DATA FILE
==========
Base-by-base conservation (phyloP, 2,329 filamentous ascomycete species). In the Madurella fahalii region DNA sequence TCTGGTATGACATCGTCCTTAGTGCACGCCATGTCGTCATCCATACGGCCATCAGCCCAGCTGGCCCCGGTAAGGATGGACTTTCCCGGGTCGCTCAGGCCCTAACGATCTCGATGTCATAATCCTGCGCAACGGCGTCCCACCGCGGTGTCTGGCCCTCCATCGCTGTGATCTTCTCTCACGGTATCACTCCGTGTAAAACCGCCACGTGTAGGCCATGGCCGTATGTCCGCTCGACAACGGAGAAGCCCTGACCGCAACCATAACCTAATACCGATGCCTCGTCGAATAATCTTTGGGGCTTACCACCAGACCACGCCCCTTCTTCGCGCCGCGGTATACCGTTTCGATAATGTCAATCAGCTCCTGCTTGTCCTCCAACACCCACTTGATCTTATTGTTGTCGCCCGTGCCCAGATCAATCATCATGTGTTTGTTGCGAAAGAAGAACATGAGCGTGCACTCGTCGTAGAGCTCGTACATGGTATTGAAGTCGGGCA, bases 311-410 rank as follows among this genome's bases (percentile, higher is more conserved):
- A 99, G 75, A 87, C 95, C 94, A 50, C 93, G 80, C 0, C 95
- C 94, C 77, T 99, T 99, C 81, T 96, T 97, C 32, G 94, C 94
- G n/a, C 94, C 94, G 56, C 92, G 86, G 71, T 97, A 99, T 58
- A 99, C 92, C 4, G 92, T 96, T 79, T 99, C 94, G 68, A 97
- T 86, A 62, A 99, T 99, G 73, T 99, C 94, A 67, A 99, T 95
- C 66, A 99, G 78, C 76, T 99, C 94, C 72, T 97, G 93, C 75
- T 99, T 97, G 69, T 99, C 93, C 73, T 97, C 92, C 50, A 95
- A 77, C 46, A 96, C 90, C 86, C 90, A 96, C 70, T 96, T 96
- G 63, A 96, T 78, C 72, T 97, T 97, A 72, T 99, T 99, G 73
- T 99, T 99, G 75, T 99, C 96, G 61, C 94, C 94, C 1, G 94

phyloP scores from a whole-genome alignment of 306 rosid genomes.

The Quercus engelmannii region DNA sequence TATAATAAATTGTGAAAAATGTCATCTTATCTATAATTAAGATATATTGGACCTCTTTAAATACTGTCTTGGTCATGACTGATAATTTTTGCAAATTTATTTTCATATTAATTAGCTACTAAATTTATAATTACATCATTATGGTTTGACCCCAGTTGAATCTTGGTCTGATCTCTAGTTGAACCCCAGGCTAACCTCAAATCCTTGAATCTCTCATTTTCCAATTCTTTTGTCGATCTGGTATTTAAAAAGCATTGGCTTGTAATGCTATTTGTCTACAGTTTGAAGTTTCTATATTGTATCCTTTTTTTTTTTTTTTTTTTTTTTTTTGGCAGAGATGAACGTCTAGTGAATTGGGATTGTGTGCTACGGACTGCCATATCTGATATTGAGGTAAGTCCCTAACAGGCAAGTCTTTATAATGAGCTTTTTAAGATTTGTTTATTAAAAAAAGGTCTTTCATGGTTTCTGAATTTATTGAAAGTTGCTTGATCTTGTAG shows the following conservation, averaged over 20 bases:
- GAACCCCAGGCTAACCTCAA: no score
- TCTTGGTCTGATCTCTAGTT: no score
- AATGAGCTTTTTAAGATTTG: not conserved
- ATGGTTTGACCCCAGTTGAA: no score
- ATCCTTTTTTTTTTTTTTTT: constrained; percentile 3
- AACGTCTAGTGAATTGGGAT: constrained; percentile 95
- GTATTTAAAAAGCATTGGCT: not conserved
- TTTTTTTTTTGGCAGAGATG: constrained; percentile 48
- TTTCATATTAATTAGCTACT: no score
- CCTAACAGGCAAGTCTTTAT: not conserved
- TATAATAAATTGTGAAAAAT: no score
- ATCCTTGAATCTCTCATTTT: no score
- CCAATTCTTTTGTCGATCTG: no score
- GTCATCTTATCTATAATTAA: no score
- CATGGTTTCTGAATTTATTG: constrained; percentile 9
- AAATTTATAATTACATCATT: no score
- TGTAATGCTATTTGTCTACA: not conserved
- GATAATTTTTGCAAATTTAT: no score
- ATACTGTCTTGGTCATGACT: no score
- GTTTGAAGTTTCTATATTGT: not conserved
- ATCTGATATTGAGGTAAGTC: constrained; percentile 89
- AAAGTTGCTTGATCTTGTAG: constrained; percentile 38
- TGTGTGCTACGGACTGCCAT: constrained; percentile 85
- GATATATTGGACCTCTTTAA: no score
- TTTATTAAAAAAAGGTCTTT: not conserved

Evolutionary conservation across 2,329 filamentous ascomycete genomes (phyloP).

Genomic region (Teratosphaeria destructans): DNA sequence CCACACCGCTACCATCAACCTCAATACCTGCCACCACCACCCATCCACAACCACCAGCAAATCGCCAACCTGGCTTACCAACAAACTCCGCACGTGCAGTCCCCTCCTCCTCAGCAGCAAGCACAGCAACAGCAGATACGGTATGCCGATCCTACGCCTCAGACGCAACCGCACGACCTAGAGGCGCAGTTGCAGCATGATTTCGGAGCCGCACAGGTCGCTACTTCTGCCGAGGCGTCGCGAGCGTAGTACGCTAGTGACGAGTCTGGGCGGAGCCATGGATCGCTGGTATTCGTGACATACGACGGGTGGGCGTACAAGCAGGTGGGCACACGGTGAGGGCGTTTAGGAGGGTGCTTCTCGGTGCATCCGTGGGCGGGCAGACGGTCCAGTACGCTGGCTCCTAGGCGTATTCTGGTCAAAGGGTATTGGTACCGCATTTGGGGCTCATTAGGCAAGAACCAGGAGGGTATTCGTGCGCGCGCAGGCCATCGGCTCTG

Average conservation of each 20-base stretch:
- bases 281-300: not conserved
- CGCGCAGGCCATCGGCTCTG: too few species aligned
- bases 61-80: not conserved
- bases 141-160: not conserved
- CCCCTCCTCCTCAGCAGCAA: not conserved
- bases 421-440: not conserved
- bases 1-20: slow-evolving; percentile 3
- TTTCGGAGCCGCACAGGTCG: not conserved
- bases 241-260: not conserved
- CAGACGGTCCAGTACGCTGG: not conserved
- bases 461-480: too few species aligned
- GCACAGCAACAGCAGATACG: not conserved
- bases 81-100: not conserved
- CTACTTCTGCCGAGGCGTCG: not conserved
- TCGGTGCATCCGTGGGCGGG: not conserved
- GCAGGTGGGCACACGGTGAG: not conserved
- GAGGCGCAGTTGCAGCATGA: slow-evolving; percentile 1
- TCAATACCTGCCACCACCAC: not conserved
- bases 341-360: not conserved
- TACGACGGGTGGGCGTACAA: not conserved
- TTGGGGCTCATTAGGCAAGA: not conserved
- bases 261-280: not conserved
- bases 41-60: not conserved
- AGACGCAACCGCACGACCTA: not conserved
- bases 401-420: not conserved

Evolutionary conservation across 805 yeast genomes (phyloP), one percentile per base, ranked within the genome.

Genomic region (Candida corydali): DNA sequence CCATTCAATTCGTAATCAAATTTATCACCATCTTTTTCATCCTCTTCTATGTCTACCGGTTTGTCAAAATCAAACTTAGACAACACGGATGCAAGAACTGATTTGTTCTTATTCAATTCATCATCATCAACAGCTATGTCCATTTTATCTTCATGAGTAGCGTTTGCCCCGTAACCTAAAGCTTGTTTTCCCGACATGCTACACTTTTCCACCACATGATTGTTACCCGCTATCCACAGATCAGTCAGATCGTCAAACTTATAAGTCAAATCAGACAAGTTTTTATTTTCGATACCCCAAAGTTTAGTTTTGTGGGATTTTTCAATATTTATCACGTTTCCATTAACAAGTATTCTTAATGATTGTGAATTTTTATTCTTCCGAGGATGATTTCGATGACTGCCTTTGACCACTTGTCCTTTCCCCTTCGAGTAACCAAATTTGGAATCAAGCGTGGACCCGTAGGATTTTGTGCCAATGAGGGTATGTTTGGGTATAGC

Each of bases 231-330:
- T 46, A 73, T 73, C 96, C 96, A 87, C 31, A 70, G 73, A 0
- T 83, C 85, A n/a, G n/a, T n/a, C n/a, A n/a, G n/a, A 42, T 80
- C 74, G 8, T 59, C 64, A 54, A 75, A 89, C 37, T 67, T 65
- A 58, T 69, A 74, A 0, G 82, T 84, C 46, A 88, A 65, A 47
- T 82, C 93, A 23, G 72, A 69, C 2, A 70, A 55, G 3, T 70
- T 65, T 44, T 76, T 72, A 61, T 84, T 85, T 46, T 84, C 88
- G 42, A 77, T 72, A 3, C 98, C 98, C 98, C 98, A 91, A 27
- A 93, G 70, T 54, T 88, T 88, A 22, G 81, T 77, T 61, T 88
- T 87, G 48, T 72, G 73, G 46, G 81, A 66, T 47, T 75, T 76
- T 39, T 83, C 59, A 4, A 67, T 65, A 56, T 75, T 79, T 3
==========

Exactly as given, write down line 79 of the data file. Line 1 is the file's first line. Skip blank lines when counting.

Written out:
- T 39, T 83, C 59, A 4, A 67, T 65, A 56, T 75, T 79, T 3